This work order also links directly with other MAP projects. Ultimately, it is critical to evaluate whether the population of wading birds using the Everglades is successful enough in nesting to be able to replace itself, or whether it functions as a population sink. The results from wading bird colony investigations will be used along with wood stork and spoonbill nest success information, as critical inputs for population dynamic modeling in the existing individual-based models of wading bird populations.

The breeding information is also very important for other comparisons with population and geographic information on the wading birds. The numbers of wading birds nesting and location of colonies can be directly compared to the numbers of all wading birds in the ecosystem to understand the relationship of colonies to foraging areas - where are the breeding wading birds feeding, and are those the areas in which prey availability is maximized. The location information of colonies and foraging wading birds will also be used to identify "hotspots" of foraging so that those sites can be examined on a short-term basis to identify conditions that create foraging opportunities for wading birds. The breeding numbers can also be compared with numbers of wading birds using the ecosystem to get an index of the proportion of the population in the ecosystem that is actually nesting. This is critical to evaluating whether foraging areas are being used by breeding wading birds, and to evaluating whether the proportion of adults that nests is changing over time.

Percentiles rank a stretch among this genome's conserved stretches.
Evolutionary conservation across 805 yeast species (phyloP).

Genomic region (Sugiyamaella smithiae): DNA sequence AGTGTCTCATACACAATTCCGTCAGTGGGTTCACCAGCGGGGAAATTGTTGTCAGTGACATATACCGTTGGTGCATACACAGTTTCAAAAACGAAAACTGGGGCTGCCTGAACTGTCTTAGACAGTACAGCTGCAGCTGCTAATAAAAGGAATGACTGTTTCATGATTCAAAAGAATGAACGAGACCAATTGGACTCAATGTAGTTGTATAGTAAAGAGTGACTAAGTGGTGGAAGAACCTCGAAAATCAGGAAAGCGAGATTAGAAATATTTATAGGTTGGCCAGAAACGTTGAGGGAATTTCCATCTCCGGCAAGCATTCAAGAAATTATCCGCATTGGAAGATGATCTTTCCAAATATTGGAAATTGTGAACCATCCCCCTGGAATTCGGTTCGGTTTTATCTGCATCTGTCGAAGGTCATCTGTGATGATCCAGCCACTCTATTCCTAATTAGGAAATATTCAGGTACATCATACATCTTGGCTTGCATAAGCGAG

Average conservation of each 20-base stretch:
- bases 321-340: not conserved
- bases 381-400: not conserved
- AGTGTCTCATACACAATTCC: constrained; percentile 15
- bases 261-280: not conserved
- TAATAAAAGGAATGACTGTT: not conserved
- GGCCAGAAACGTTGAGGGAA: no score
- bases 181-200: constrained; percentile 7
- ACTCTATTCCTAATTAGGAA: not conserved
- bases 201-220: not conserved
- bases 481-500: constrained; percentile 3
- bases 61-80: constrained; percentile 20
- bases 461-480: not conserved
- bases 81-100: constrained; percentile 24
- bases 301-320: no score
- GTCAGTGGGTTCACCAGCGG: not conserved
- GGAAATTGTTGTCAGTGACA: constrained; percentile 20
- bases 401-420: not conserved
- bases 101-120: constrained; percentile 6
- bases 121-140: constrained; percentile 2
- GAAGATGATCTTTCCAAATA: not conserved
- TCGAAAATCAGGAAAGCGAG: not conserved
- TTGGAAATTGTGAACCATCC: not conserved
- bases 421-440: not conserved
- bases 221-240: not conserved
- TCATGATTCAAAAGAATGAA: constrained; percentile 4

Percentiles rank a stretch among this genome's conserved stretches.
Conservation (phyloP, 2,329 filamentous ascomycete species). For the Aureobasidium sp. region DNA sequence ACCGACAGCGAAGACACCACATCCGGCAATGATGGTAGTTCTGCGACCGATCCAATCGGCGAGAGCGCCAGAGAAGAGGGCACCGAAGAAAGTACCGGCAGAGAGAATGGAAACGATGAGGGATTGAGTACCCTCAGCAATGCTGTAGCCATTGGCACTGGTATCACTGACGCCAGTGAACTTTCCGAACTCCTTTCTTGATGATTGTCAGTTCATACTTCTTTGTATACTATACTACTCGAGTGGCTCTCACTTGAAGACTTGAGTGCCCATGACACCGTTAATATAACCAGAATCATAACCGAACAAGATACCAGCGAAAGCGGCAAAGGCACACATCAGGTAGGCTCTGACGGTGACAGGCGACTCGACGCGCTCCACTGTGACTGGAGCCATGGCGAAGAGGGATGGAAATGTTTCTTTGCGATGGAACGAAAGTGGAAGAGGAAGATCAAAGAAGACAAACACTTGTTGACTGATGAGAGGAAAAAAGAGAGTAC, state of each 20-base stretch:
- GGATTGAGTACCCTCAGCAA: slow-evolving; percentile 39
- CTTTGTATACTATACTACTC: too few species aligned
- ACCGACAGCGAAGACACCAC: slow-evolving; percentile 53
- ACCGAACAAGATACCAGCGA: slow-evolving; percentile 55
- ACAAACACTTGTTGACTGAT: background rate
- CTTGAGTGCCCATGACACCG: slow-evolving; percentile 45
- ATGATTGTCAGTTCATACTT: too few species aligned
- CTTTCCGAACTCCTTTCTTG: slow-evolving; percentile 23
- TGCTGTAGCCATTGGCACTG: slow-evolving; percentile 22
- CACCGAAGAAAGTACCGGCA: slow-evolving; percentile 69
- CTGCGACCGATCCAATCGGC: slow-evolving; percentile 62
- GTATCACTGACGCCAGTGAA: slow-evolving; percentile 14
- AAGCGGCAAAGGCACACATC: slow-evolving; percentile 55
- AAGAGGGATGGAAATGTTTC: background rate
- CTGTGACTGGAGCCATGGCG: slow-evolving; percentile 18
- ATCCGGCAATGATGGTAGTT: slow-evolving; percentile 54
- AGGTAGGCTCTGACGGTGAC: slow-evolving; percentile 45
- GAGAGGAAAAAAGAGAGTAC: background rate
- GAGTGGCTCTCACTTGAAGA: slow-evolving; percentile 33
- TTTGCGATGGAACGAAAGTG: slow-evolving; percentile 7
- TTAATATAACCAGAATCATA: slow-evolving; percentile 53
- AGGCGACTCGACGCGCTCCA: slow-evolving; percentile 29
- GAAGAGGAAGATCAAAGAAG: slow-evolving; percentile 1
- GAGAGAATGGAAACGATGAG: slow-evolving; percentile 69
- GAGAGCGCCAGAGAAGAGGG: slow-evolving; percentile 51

One direct test of the hydrology-secondary productivity-bird population hypothesis is whether breeding by the wading birds using the Everglades becomes successful enough in nesting for replacement to occur, or whether it functions (as it probably does now) as a population sink. To evaluate this, the nest success and productivity information (=fecundity) needs to be linked with demographic information (size of population breeding, numbers and species composition of nests, and individual survival information (currently funded project under Mod Waters through Corps for Wood Storks, project in development through USGS for spoonbills) as critical inputs for population dynamic modeling in the existing individual-based models of wading bird populations.